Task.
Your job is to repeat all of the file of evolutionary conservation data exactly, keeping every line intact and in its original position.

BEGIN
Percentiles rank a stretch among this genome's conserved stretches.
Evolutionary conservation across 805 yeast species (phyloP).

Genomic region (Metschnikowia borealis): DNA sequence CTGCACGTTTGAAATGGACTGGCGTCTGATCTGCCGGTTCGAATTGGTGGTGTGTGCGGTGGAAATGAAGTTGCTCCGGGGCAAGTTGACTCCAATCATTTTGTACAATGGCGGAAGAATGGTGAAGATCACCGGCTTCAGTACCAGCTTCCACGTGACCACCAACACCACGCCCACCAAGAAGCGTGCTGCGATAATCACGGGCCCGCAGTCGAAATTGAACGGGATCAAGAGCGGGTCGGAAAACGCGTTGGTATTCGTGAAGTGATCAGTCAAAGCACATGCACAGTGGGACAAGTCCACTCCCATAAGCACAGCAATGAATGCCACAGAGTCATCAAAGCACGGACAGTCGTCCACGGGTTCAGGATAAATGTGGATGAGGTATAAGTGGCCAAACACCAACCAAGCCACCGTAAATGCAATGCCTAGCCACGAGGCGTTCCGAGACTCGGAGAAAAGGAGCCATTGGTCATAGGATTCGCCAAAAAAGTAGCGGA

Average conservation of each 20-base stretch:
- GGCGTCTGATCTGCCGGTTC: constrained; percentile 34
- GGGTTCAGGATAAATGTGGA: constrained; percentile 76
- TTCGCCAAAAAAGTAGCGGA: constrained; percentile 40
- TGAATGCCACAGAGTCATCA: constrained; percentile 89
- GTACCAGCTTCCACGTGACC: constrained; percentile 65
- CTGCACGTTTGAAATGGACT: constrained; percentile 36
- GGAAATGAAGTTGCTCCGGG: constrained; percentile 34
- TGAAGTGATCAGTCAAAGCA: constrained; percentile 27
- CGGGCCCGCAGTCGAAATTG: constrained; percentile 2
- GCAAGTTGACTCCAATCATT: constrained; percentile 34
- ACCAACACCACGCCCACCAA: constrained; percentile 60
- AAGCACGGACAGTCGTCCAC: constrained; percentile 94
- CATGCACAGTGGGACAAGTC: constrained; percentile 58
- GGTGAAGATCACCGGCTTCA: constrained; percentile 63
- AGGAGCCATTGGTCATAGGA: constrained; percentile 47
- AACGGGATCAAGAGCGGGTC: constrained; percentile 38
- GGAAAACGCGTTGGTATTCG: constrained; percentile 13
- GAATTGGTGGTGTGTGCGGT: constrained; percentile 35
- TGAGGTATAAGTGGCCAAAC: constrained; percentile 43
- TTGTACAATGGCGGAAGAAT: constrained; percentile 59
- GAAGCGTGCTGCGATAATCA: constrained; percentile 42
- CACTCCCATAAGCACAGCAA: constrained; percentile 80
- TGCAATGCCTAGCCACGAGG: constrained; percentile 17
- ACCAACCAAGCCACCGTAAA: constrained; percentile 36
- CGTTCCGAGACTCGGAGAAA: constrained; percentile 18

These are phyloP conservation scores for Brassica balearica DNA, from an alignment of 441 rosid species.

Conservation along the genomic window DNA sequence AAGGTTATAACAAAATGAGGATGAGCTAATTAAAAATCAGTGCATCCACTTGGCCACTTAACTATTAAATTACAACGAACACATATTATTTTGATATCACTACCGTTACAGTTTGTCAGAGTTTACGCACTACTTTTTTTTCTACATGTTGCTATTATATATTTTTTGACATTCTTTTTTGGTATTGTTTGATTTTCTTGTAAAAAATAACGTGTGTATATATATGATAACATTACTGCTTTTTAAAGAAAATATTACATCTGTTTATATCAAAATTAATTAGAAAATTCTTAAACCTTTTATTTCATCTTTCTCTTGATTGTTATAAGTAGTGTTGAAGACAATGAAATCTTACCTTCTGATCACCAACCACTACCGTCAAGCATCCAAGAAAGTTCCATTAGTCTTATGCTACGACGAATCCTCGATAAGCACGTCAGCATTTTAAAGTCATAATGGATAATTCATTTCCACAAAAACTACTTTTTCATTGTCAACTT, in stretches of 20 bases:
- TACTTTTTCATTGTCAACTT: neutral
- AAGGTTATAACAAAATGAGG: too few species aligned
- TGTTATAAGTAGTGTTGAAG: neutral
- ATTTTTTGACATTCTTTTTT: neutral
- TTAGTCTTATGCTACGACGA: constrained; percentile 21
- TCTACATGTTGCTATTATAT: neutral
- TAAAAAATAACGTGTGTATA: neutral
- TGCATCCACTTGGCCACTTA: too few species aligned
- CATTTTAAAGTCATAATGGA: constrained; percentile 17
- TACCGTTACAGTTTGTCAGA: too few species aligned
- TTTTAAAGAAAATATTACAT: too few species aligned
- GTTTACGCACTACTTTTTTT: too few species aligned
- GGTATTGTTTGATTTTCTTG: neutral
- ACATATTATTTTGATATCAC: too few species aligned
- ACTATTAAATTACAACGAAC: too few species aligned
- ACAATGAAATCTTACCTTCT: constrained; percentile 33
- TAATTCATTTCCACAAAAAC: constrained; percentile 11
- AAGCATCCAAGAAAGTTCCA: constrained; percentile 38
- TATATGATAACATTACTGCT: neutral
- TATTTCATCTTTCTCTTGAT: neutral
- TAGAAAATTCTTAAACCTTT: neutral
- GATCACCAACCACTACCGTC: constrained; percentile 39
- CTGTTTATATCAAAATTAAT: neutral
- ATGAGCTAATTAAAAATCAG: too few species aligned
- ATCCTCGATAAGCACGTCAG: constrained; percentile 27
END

Percentiles rank a stretch among this genome's conserved stretches.
Evolutionary conservation across 805 yeast species (phyloP).

Genomic region (Metschnikowia borealis): DNA sequence CTGCACGTTTGAAATGGACTGGCGTCTGATCTGCCGGTTCGAATTGGTGGTGTGTGCGGTGGAAATGAAGTTGCTCCGGGGCAAGTTGACTCCAATCATTTTGTACAATGGCGGAAGAATGGTGAAGATCACCGGCTTCAGTACCAGCTTCCACGTGACCACCAACACCACGCCCACCAAGAAGCGTGCTGCGATAATCACGGGCCCGCAGTCGAAATTGAACGGGATCAAGAGCGGGTCGGAAAACGCGTTGGTATTCGTGAAGTGATCAGTCAAAGCACATGCACAGTGGGACAAGTCCACTCCCATAAGCACAGCAATGAATGCCACAGAGTCATCAAAGCACGGACAGTCGTCCACGGGTTCAGGATAAATGTGGATGAGGTATAAGTGGCCAAACACCAACCAAGCCACCGTAAATGCAATGCCTAGCCACGAGGCGTTCCGAGACTCGGAGAAAAGGAGCCATTGGTCATAGGATTCGCCAAAAAAGTAGCGGA

Average conservation of each 20-base stretch:
- GGCGTCTGATCTGCCGGTTC: constrained; percentile 34
- GGGTTCAGGATAAATGTGGA: constrained; percentile 76
- TTCGCCAAAAAAGTAGCGGA: constrained; percentile 40
- TGAATGCCACAGAGTCATCA: constrained; percentile 89
- GTACCAGCTTCCACGTGACC: constrained; percentile 65
- CTGCACGTTTGAAATGGACT: constrained; percentile 36
- GGAAATGAAGTTGCTCCGGG: constrained; percentile 34
- TGAAGTGATCAGTCAAAGCA: constrained; percentile 27
- CGGGCCCGCAGTCGAAATTG: constrained; percentile 2
- GCAAGTTGACTCCAATCATT: constrained; percentile 34
- ACCAACACCACGCCCACCAA: constrained; percentile 60
- AAGCACGGACAGTCGTCCAC: constrained; percentile 94
- CATGCACAGTGGGACAAGTC: constrained; percentile 58
- GGTGAAGATCACCGGCTTCA: constrained; percentile 63
- AGGAGCCATTGGTCATAGGA: constrained; percentile 47
- AACGGGATCAAGAGCGGGTC: constrained; percentile 38
- GGAAAACGCGTTGGTATTCG: constrained; percentile 13
- GAATTGGTGGTGTGTGCGGT: constrained; percentile 35
- TGAGGTATAAGTGGCCAAAC: constrained; percentile 43
- TTGTACAATGGCGGAAGAAT: constrained; percentile 59
- GAAGCGTGCTGCGATAATCA: constrained; percentile 42
- CACTCCCATAAGCACAGCAA: constrained; percentile 80
- TGCAATGCCTAGCCACGAGG: constrained; percentile 17
- ACCAACCAAGCCACCGTAAA: constrained; percentile 36
- CGTTCCGAGACTCGGAGAAA: constrained; percentile 18

These are phyloP conservation scores for Brassica balearica DNA, from an alignment of 441 rosid species.

Conservation along the genomic window DNA sequence AAGGTTATAACAAAATGAGGATGAGCTAATTAAAAATCAGTGCATCCACTTGGCCACTTAACTATTAAATTACAACGAACACATATTATTTTGATATCACTACCGTTACAGTTTGTCAGAGTTTACGCACTACTTTTTTTTCTACATGTTGCTATTATATATTTTTTGACATTCTTTTTTGGTATTGTTTGATTTTCTTGTAAAAAATAACGTGTGTATATATATGATAACATTACTGCTTTTTAAAGAAAATATTACATCTGTTTATATCAAAATTAATTAGAAAATTCTTAAACCTTTTATTTCATCTTTCTCTTGATTGTTATAAGTAGTGTTGAAGACAATGAAATCTTACCTTCTGATCACCAACCACTACCGTCAAGCATCCAAGAAAGTTCCATTAGTCTTATGCTACGACGAATCCTCGATAAGCACGTCAGCATTTTAAAGTCATAATGGATAATTCATTTCCACAAAAACTACTTTTTCATTGTCAACTT, in stretches of 20 bases:
- TACTTTTTCATTGTCAACTT: neutral
- AAGGTTATAACAAAATGAGG: too few species aligned
- TGTTATAAGTAGTGTTGAAG: neutral
- ATTTTTTGACATTCTTTTTT: neutral
- TTAGTCTTATGCTACGACGA: constrained; percentile 21
- TCTACATGTTGCTATTATAT: neutral
- TAAAAAATAACGTGTGTATA: neutral
- TGCATCCACTTGGCCACTTA: too few species aligned
- CATTTTAAAGTCATAATGGA: constrained; percentile 17
- TACCGTTACAGTTTGTCAGA: too few species aligned
- TTTTAAAGAAAATATTACAT: too few species aligned
- GTTTACGCACTACTTTTTTT: too few species aligned
- GGTATTGTTTGATTTTCTTG: neutral
- ACATATTATTTTGATATCAC: too few species aligned
- ACTATTAAATTACAACGAAC: too few species aligned
- ACAATGAAATCTTACCTTCT: constrained; percentile 33
- TAATTCATTTCCACAAAAAC: constrained; percentile 11
- AAGCATCCAAGAAAGTTCCA: constrained; percentile 38
- TATATGATAACATTACTGCT: neutral
- TATTTCATCTTTCTCTTGAT: neutral
- TAGAAAATTCTTAAACCTTT: neutral
- GATCACCAACCACTACCGTC: constrained; percentile 39
- CTGTTTATATCAAAATTAAT: neutral
- ATGAGCTAATTAAAAATCAG: too few species aligned
- ATCCTCGATAAGCACGTCAG: constrained; percentile 27